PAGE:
#3 is part of my collection, unused but stored for a couple of years. I’d like it to go out the door! It is large, so will weigh more and mailing is $26 USD to anywhere in the USA. 

#4. B&W Large Market Tote. Woven plastic. 20x13x5″ $55. Two available.

#4 is a snazzy, elegant tote, sturdy and functional with double straps. I use mine to carry an umbrella, farmer’s market produce, an extra wrap. I sling it over my shoulder and it goes along with me everywhere. Mailing is $8 to anywhere in USA. 

Here in NC there are no barking dogs, no corn fields, no mountains, no patio or terrace, no hand-made blue corn tortillas. Here, I get uninterrupted sleep. Here,  there is the pulse of urban life in a country that continues to need my attention. I will not give up my voice. Usually everyday I make a call or send a text to my U.S. Senator. Remember John McCain, I want to tell him. He would do the right thing.

SOLD. #5. All natural zigzag rug. 42″long x 28″ wide. $265.

#5 is a sawtooth zigzag rug in all the natural sheep colors. Note that fringes are tucked in for easy vacuuming. $8 to mail anywhere in the USA.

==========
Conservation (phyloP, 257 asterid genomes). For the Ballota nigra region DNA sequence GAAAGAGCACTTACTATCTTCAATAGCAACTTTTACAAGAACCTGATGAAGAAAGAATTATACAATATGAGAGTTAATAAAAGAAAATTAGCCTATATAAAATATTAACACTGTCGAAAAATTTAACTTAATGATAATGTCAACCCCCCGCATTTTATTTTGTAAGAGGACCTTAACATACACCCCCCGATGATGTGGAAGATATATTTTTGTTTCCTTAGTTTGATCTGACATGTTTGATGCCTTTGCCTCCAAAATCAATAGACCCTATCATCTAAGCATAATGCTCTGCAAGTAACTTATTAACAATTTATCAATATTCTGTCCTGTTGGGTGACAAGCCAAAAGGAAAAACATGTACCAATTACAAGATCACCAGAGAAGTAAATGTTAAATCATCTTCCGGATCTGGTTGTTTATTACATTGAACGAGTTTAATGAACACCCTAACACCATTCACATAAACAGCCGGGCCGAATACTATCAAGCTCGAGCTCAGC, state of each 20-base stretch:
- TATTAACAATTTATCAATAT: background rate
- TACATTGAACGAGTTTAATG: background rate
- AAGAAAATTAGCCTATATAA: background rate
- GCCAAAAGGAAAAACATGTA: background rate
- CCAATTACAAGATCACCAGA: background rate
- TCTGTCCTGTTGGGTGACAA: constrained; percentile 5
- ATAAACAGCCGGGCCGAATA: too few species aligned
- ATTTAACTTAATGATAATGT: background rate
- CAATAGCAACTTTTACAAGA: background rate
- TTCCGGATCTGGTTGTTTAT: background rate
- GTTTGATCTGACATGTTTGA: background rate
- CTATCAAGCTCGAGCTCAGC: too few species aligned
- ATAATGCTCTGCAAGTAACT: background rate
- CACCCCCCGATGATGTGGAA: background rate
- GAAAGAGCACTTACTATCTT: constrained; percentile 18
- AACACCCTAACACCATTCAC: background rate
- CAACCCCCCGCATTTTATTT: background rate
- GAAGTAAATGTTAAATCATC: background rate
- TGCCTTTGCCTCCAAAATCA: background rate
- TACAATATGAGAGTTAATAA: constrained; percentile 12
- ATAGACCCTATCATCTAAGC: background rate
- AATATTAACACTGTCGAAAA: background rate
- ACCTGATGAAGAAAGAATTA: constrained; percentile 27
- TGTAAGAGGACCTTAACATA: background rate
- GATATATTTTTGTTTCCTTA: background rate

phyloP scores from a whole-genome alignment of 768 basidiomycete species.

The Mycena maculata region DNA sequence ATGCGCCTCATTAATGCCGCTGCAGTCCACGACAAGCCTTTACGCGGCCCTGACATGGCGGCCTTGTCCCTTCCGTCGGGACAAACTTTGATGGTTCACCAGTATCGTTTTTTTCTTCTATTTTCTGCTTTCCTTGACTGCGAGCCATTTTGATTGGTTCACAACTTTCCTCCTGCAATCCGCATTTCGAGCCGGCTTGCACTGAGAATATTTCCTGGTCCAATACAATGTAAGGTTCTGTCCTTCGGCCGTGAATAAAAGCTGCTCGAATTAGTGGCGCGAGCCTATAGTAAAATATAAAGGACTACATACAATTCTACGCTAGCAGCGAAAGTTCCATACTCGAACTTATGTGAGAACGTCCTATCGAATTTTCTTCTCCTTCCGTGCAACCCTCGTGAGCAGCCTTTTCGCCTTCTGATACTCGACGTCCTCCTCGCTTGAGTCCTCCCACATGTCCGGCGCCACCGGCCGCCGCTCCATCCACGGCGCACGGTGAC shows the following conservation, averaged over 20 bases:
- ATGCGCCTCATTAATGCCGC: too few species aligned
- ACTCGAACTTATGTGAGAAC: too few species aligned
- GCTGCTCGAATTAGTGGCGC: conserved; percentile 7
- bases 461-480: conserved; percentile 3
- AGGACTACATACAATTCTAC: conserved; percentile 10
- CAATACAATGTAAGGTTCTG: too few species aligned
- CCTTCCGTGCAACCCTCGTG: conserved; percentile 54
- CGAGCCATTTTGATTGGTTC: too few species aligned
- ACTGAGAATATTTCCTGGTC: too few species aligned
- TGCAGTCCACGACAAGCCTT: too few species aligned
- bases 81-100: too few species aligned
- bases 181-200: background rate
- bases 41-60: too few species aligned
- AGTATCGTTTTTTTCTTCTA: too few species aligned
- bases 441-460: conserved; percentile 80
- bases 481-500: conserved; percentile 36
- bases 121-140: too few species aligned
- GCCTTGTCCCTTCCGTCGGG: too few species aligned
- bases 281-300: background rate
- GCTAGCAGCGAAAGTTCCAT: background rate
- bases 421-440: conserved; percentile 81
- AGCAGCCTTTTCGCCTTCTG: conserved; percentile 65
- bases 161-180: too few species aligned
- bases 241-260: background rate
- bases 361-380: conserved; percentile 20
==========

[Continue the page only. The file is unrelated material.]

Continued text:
I brought a few rugs back woven by friends in Teotitlan del Valle who need the money. One family just had a new baby. The other has two daughters pursuing college educations — costly on a rug-weaver’s income. Another is by a woman who weaves for a family enterprise and wants a bit of her own money.

SOLD. #6 Zapotec Diamond with Feathers. 58-1/2″ long x 31″ wide. $295.

#6 is tones of gray sheep wool, accented with dark brown and hints of gold and cream. $8 to ship anywhere in USA. 

These weavers are not famous and their prices are modest in comparison to others. The quality is very good. I bought them outright at the asking prices to help and passing these savings on to you.

#7. Turquoise apron, size 38 (M-L). $55 + $8 mailing.

#8. Simple gingham apron, $20 + $8 mailing. Size M-L.

#9 Flouncy Artful Apron. Size M. $75 + $8 mailing.

#10. Raspberry Sateen Apron, Size S-M. $95 + $8 mailing.

If anything appeals to you, let me know by email. norma.schafer@icloud.com

Tell me

  • Your name and mailing address
  • The Item Number

I will then send you an invoice and as soon as I receive funds, I will package up and get it in the mail to you.

Thanks so much, Norma.